Tranquillityite, A Moon Mineral – Found In Western Australia!

Posted: January 8th, 2012 in geology, Moon, nature, science
Tags: , , , , ,

Not so Fortean, but very interesting, nonetheless…

A mineral brought back to Earth by the first men on the Moon and long thought to be unique to the lunar surface has been found in Australian rocks more than one billion years old, scientists say. Image Credit: Birger Rasmussen

A mineral brought back to Earth by the first men on the Moon and long thought to be unique to the lunar surface has been found in Australian rocks more than one billion years old, scientists say. Image Credit: Birger Rasmussen

Wow! Unexpected, eh?

A remarkable find indeed… on January 5th, 2012 it was reported here on in a piece by Bob Yirka and then reported here by Universe Today in a piece by Tammy Plotner on January 7th, 2012.

From Universe Today:

When it comes to our natural human curiosity, we want to know if there’s something new out there… something we haven’t discovered yet. That’s why when lunar rock samples were returned, geologists were thrilled to find very specific minerals – armalcolite, pyroxferroite and tranquillityite – which belonged only to our Moon. However, over the years the first two were found here on Earth and tranquillityite was disclosed in specific meteorites. Named for Tranquility Base, site of the first Moon landing, tranquillityite was supposed to be the final hold-out… the last lunar unique mineral… until now.

Birger Rasmussen, paleontologist with Curtin University in Perth, and colleagues report in their Geology paper that they’ve uncovered tranquillityite in several remote locations in Western Australia. While the samples are incredibly small, about the width of a human hair and merely microns in length, their composition is undeniable. What’s more, tranquillityite may be a lot more common here on Earth than previously thought.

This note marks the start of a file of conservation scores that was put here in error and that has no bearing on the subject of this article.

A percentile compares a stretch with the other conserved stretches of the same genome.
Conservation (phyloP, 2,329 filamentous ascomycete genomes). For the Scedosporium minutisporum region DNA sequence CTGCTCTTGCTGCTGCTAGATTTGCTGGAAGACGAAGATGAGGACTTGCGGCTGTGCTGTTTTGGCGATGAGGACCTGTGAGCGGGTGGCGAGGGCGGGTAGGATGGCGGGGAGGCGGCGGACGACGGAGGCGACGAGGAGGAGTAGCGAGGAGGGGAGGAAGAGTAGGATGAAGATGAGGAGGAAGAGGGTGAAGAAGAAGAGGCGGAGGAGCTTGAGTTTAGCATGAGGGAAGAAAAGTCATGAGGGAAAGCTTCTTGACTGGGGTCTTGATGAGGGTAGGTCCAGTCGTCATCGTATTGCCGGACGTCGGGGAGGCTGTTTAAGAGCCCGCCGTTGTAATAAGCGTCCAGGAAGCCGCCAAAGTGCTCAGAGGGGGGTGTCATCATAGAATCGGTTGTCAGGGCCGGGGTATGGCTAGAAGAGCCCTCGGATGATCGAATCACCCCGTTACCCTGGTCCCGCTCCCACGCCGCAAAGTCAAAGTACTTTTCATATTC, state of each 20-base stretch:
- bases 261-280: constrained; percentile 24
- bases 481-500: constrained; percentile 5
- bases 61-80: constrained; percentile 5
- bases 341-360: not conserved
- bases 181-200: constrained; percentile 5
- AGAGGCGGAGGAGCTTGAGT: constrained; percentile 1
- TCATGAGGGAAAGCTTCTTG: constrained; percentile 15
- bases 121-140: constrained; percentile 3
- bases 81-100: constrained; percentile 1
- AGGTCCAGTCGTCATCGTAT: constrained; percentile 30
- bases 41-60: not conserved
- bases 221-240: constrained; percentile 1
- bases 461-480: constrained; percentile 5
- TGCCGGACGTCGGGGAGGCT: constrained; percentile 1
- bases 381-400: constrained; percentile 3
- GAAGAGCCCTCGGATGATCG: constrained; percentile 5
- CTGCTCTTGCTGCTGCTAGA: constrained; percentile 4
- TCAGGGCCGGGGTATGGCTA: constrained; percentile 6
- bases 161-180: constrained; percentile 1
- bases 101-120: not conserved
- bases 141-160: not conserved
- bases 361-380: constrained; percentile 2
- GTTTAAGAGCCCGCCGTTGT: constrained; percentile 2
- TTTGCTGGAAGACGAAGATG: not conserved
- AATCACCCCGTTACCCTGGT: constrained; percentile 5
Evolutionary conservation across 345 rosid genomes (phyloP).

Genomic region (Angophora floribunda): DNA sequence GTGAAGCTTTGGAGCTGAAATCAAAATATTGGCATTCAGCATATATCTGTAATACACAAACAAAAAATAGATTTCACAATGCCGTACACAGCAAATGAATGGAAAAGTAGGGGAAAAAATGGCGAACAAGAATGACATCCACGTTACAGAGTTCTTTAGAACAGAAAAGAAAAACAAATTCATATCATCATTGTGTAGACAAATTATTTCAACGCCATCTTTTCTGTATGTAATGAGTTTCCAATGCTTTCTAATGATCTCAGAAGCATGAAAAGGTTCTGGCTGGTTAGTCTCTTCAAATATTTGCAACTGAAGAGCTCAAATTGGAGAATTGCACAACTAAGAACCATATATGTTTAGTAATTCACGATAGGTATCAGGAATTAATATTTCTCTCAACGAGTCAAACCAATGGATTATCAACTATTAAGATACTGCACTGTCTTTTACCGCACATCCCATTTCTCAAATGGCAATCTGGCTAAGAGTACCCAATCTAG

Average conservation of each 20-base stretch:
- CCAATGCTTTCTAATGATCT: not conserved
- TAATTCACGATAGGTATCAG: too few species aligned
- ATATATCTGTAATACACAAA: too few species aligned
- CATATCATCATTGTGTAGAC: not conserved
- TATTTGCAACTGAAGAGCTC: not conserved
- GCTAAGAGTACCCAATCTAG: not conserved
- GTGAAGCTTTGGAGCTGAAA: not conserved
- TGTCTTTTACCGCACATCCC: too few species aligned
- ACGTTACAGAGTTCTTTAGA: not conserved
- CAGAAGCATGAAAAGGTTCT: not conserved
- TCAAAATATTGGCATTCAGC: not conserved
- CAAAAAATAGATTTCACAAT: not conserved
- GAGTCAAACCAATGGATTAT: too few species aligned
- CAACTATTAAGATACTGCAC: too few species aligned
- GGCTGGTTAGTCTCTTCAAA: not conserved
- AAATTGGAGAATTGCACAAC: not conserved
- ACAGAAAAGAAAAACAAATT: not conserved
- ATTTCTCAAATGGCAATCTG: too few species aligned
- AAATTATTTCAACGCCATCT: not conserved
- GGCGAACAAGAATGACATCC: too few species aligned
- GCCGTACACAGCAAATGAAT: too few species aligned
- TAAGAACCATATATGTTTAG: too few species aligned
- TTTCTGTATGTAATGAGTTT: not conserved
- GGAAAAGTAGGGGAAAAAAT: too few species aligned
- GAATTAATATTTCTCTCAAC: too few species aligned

Rasmussen told the Sydney Morning Herald, “This was essentially the last mineral which was sort of uniquely lunar that had been found in the 70s from these samples returned from the Apollo mission.The mineral has since been found exclusively in returned lunar samples and lunar meteorites, with no terrestrial counterpart. We have now identified tranquillityite in six sites from Western Australia.”

This would seem to lend a pretty large helping of support for the theory that the Moon was created from the Earth’s material as a result of a major collision with something quite large soon after the Earth itself had formed and was apparently still cooling.

Quite plausible that both the Earth and Moon formed from a large singular blob of protoplanetary material.

I doubt this will affect the “Moon as a spaceship” guys.* “They just covered the titanium skin with Earth dirt, so yeah!” Hehehe. Interesting that it really does seem to have a titanium skin WAAAH! … but… I digress…

I’m just imagining now the scale of improbability in finding such tiny samples of pretty much anything. I find it very nearly as fascinating as the fact that they found this stuff that was previously presumed alien to our world. Very nearly. How would you get a clue as to where to look? Seriously. Look for concentrations of similar material to which it’s encased in on the Moon, perhaps? I wonder how they found the other two minerals… and if those samples were equally tiny.

Further along in the articles it is noted that Rasmussen thinks Tranquillityite took so long to find because people aren’t looking hard enough. Well… he is right in that, of course, but still it just floors me.

Just imagine what we might find if we spent the hundreds upon hundreds of thousands of dollars spent every hour of every day on “defense” (read: killing, profiteering, etc), and spent it instead on science and discovering more about this rock we live on. We know more about the Moon than we do our own oceans. I think that is a tragic thing.

Maybe that will in time change.


* Don’t know if I should say this, but I was at one point leaning in that direction, truth be told, but not so much now, as reason stepped in. I am still as fascinated with our Moon as ever and note that it really is just tops in weirdness.


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